Children from low-income households who received high-quality early childhood education starting at 19 months old or younger showed early academic gains and maintained them through third grade. Participants were randomly assigned to participate in Tulsa Educare, an enhanced Early Head Start/Head Start program, or a control group. The treatment group demonstrated higher skills than the control group in letter and word identification, vocabulary, oral comprehension, and math, after controlling for child/family characteristics and classroom quality, according to researchers Diane M. Horm, Shinyoung Jeon, Moira V. Clavijo, and Melissa Acton. The treatment group’s growth did not slow or fade from kindergarten through third grade, and rates of growth between the two groups did not significantly differ. Read the study here.
The Alliance for Early Success has released its annual assessment of early childhood policies and advocacy across the nation. The 50-State Progress and Landscape Report shows states’ efforts to increase child care access, expand pre-K and/or improve existing pre-K, improve compensation for early childhood education professionals, and establish more inclusive paths for building a diverse and effective workforce. Read the report here.
A team of U.S. researchers examined how racism negatively impacts the wellbeing and developmental outcomes of Black children and children from other racially and ethnically minoritized (REM) communities, and highlighted policy options that could help mitigate those effects. The researchers noted disparities in several areas, including early childhood education, affordable housing, and health care. Policies that address economic security and mobility, safe and affordable housing, prenatal care and child health, and access to early intervention and quality education can mitigate the effects of racism, they noted. Read the paper here.
NIEER and New America will host a webinar Jan. 18 on how states are building early learning systems for children birth through age five that are both equitable and aligned. The hourlong event, moderated by NIEER senior research fellow Lori Connors-Tadros, features presenters from Minnesota, Washington, and Rhode Island. Webinar participants will be invited to take part in an upcoming peer learning community entitled Building Equitable Systems for Tomorrow (BEST): Helping All Young Children Reach Their Potential. Register here for the webinar, which begins at 2 p.m. EST.
The quality of teacher-student relationships in primary school is significantly associated with children’s behavior, peer acceptance, academic performance, feelings toward school, self-concept, and emotional regulation, according to a systematic review of research conducted over a decade. The researchers showed that early care experiences can affect the formation of new relationships in primary school, and that teachers’ attachment style and availability for children is associated with children’s adjustment to school and their behavior. Read the review here.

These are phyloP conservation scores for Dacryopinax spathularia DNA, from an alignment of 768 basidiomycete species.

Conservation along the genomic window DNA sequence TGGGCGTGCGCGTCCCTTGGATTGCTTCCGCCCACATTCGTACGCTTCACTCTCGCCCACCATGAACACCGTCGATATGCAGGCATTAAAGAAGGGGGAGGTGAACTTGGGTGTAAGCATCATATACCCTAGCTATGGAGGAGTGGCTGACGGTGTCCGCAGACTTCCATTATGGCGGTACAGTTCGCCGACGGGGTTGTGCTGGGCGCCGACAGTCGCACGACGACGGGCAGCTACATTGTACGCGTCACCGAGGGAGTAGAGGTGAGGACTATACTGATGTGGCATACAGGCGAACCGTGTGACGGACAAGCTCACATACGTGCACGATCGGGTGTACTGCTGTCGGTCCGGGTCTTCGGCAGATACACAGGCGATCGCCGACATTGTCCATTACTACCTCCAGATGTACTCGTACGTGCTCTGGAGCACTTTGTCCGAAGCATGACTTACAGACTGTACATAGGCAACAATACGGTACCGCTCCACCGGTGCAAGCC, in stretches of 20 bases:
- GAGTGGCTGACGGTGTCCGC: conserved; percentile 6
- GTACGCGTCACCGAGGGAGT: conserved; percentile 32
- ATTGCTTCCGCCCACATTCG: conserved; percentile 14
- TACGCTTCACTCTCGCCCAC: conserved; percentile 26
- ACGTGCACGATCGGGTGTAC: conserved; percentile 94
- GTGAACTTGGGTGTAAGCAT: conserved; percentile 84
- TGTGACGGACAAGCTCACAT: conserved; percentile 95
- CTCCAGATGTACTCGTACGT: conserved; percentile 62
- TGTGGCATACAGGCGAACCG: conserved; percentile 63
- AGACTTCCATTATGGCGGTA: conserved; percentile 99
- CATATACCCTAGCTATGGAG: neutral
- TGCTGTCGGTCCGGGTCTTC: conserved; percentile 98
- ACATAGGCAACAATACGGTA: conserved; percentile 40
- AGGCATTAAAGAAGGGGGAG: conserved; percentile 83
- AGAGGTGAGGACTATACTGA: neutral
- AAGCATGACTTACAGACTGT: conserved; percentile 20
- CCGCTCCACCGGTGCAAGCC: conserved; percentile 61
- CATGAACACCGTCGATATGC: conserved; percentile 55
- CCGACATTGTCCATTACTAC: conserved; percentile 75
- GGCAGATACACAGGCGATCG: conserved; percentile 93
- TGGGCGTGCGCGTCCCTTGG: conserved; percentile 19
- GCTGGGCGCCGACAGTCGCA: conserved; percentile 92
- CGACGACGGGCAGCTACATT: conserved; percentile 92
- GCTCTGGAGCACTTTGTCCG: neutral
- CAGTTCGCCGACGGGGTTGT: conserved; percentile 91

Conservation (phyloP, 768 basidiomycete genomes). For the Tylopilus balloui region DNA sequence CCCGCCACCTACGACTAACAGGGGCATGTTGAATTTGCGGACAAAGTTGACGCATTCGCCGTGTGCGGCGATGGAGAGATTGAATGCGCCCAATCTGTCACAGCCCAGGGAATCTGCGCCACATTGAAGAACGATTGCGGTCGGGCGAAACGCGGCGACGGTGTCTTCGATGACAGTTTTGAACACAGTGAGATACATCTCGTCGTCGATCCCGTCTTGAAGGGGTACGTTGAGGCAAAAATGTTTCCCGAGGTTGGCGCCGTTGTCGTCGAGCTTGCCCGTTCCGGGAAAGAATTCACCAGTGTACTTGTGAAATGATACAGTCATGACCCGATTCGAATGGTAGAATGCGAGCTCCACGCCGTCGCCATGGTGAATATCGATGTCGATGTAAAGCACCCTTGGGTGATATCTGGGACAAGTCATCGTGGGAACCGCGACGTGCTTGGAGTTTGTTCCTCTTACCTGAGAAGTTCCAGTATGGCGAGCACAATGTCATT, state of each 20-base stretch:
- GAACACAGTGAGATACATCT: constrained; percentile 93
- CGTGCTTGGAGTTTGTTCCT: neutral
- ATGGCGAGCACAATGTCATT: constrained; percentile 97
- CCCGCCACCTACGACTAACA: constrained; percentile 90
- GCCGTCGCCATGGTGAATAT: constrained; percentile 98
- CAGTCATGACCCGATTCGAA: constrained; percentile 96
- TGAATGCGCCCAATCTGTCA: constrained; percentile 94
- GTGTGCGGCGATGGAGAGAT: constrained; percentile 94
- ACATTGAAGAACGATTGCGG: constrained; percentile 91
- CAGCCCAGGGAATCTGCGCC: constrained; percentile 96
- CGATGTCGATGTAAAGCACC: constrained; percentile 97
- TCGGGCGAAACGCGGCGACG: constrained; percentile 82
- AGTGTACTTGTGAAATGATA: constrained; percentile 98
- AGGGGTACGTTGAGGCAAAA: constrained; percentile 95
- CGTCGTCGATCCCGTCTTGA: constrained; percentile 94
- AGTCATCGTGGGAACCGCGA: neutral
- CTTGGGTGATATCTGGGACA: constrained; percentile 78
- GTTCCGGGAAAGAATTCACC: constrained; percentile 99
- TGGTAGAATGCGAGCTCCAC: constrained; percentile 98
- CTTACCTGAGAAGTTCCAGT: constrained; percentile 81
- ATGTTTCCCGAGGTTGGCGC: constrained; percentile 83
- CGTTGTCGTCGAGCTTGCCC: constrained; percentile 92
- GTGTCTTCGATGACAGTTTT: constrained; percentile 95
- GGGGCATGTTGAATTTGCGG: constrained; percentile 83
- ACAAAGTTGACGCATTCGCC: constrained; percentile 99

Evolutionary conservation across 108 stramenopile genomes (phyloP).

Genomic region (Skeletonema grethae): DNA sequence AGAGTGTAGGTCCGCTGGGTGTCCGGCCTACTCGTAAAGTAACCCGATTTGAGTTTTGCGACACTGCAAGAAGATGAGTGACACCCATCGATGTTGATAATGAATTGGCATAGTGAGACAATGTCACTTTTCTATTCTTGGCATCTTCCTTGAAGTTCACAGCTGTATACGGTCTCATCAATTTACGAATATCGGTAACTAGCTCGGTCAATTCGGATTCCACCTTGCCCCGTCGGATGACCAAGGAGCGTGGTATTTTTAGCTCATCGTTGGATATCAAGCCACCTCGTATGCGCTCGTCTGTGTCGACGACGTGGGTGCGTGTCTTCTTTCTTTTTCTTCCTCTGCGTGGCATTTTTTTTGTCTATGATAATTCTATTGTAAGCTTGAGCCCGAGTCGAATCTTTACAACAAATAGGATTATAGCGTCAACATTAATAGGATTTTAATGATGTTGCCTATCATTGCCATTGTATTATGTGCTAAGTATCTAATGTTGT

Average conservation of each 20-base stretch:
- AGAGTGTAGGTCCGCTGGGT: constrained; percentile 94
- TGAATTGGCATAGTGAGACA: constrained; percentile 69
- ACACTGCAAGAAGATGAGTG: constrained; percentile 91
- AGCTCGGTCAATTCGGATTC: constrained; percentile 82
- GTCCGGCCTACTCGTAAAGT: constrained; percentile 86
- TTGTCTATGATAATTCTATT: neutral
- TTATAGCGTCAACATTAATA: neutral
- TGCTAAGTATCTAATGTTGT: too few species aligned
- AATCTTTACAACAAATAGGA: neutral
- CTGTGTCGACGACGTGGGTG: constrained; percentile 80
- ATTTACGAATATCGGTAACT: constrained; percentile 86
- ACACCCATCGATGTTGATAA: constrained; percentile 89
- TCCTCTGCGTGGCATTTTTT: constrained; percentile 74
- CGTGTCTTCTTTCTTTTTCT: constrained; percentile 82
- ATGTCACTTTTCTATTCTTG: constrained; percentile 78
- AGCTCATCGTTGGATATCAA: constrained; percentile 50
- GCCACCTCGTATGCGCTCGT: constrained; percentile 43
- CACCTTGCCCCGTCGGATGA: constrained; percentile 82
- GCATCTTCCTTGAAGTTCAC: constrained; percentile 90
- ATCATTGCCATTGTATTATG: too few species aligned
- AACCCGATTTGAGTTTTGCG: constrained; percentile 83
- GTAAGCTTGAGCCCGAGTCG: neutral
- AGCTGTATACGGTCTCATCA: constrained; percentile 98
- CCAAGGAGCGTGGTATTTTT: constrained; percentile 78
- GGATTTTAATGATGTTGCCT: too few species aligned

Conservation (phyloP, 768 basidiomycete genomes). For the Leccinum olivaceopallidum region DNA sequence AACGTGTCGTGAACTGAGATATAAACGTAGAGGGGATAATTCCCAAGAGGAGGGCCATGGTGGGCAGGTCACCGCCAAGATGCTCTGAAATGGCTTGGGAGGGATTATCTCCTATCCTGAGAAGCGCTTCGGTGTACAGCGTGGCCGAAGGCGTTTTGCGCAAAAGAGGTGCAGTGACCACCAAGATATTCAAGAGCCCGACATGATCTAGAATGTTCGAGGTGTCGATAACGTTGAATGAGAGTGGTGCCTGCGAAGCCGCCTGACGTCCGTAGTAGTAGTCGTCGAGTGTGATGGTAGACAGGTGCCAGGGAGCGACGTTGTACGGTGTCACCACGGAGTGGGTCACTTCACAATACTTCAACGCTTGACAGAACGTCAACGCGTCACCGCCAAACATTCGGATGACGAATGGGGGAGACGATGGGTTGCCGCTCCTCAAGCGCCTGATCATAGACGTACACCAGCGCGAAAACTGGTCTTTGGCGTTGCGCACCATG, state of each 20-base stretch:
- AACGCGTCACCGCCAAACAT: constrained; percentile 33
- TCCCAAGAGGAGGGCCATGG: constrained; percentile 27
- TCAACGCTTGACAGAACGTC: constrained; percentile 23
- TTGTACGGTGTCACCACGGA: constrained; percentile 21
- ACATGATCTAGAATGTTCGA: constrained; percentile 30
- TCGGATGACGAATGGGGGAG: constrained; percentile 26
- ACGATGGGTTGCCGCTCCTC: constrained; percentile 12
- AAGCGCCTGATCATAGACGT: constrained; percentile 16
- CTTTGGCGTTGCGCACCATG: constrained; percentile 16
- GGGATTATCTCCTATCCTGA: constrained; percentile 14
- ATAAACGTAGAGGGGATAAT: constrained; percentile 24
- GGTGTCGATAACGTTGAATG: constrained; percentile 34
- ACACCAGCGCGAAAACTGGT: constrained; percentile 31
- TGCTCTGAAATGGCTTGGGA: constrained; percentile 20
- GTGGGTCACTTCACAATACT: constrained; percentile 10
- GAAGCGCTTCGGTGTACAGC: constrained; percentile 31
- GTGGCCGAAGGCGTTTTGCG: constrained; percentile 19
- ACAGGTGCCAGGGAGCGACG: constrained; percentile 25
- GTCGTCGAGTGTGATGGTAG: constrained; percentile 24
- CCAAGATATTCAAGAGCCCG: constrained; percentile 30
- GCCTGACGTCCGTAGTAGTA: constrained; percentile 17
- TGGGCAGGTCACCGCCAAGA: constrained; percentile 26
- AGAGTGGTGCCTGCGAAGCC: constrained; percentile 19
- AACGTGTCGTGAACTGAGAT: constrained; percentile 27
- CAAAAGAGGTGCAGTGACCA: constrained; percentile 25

In assessing preschoolers’ social interaction, researchers who analyzed 26 peer-reviewed studies found the research base included many indicators of interaction, such as children’s behaviors towards others, participation in activities involving two or more people, and expressions. Collecting data on social interaction indicators should involve methods teachers can implement routinely, they noted. Read the systematic review here.
The results of physical and sensory environment interventions used in early childhood education and care settings to support children’s social and emotional development are mixed but promising, researchers conducting a systematic review concluded. The studies reviewed by the researchers included interventions and programs such as nature-based programs, playground redevelopment, background music, indoor toy arrangement and sensory cushions. Read the abstract here.
Regardless of future preschool teachers’ current professional math knowledge and beliefs, the use of mathematical picture books in shared book reading (SBR) sessions increased the likelihood of the teacher formulating a mathematical question, compared to non-mathematical picture books, researchers found. Teachers using mathematical picture books were also more likely to provoke more abstract mathematical questions, they noted. Read the abstract here.
Researchers found moderate evidence that play-based body-oriented interventions promoted social-emotional competence, empathy and social interaction among preschoolers, but they were not found to be effective at fostering altruism or reducing anger and aggression. A systematic review found play-based programs were the most studied among interventions involving body and movement awareness and expression. The others—dance, relaxation, psychomotricity, exercise, and combined programs—had little evidence of affecting the outcomes studied. Access the review here.